The opinions expressed in The Lawrentian are those of the students, faculty and community members who wrote them. The Lawrentian does not endorse any opinions piece except for the staff editorial, which represents a majority of the editorial board. The Lawrentian welcomes everyone to submit their own opinions using the parameters outlined in the masthead.
The perfect reading nook exists, I am sure of it. I am sure of it because I have experienced this nirvana personally, and, let me tell you, it feels as if one is supping from the very cup used during the Last Supper — provided you choose the correct chalice, of course. While many have explored this path before, searching for superiority in literary comfort, and found naught but personal ruin and destruction, the recipe for peak hard- or soft-cover consumption is quite simple. One only needs a plush wingback chair, a warm fire, a crossing of one’s legs just so and a purring cat upon the lap or a snoozing dog upon the feet.
A wingback chair is essential for two reasons. The first is that a proper wingback does not recline and induce the reader to sleep when the brilliance of printed word is close at hand. Was it not McTeague himself who stupefied himself in his own barber’s chair? The beer may have had something to do with it, but it far more was the angle of his body convincing him to eschew personal development and embrace stupor. Perhaps, he would not have met so evil an end if he had only acquired a proper plaid wingback.
The second value of the fabulous wingback is the winged nature of the chair. While we humans pride ourselves on our reason and intelligence, it sometimes takes a pair of blinders to allow our rebellious brains to focus on the book at hand. The overstuffed wings amply block out distraction. As long as you didn’t leave a candle unattended next to your trove of toilet paper, causing the house to burn down around you, this is a very fine feature indeed.
Speaking of fire, it cannot be underestimated in its capacity for promulgating proper book-nookery. A cold reader is an uncomfortable one, and all measures must be taken to allow the said reader to immerse themself within the book. Matters of the physical body — temperature, food, etc. — must not detract from the experience. A crackling fire not only keeps the bookworm’s temperature satisfactory but also lends white noise, which drowns out honking cars, snowblowers, Outlook dings notifying oneself that a professor has just eviscerated one’s paper and all other matters of loathsome reality. The fire pushes away the physical realm while simultaneously expanding the alternate reality of one’s book.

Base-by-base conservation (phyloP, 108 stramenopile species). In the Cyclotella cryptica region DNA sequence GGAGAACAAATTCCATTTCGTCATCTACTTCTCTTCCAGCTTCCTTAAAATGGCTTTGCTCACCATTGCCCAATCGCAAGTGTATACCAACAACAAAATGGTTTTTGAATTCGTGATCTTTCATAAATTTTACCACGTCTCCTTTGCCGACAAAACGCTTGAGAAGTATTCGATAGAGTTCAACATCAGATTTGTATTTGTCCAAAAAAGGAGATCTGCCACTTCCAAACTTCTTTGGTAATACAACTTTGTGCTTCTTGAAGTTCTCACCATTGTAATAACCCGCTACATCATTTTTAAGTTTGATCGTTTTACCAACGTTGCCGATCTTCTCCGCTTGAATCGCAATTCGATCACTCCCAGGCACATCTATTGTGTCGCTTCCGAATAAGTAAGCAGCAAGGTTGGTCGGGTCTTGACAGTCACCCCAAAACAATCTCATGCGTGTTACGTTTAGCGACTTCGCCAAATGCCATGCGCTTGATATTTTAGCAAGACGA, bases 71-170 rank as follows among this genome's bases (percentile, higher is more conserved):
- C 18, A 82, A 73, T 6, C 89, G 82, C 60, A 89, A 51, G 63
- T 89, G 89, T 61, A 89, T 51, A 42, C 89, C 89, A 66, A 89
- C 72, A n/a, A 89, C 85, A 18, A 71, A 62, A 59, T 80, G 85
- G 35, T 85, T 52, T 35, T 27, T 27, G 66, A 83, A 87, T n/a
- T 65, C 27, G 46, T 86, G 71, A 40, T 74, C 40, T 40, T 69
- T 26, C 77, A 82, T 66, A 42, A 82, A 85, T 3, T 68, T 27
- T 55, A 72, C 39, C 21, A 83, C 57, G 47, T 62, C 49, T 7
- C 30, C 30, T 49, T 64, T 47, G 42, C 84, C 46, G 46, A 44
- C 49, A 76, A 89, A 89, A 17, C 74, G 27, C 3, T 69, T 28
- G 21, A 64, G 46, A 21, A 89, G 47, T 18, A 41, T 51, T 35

Let us not forget the crossing of one’s legs. While this might seem superfluous to some and against the suggested reading posture of orthopedic surgeons to others, a crossed leg is essential to a well-sorted reading space. I offer the admittedly more effeminate right leg directly over the left, with the heel of the right foot dangling just above and to the left of its twin. While some may suggest the right ankle resting on the left knee — the more masculine posture — I find it deeply uncomfortable after more than a few minutes. The book nook is not for sexual messaging but ideal reading, and so the former posture is superior. Ankle-on-the-knee-only-ists need not apply.
Now comes the essential part. A cat-on-the-lap — not to be confused with the behatted variety — or a dog-on-the-feet cannot be done without if you are to enjoy the Platonic ideal of a reading corner. These creatures will keep you in your seat even as a washing machine utters its belligerent note, for how could you disturb such contented animals? And if you should make a move to answer the trivial demands of your household appliances, will these furry fellows not remonstrate you with a look for your flightiness? For they know there are really very few good reasons to get up. We see the mundane task as pressing, and your critter of choice knows this to be fallacious and instills this wisdom by example. When your cat or dog stretches in their dramatic fashion and gets up, then it is probably time to get going — but rarely a moment before.
How I wish you could have this of which I speak, dear reader. But we live in a world with finite resources and practical considerations, and it is more than likely that moving a wingback chair to the seventh level of Kohler Hall would be a monstrous hassle. All of this is true. However, I urge you to realize as much of what I have written as you are able. Find a crackling fireplace on YouTube, find the least decrepit chair in the lounge and take some time to relax with a book that has little, if any, educational value. I think it will do you well.
Agree? Disagree? Have a favorite reading space you would like to share about? I look forward to hearing about it at email@example.com.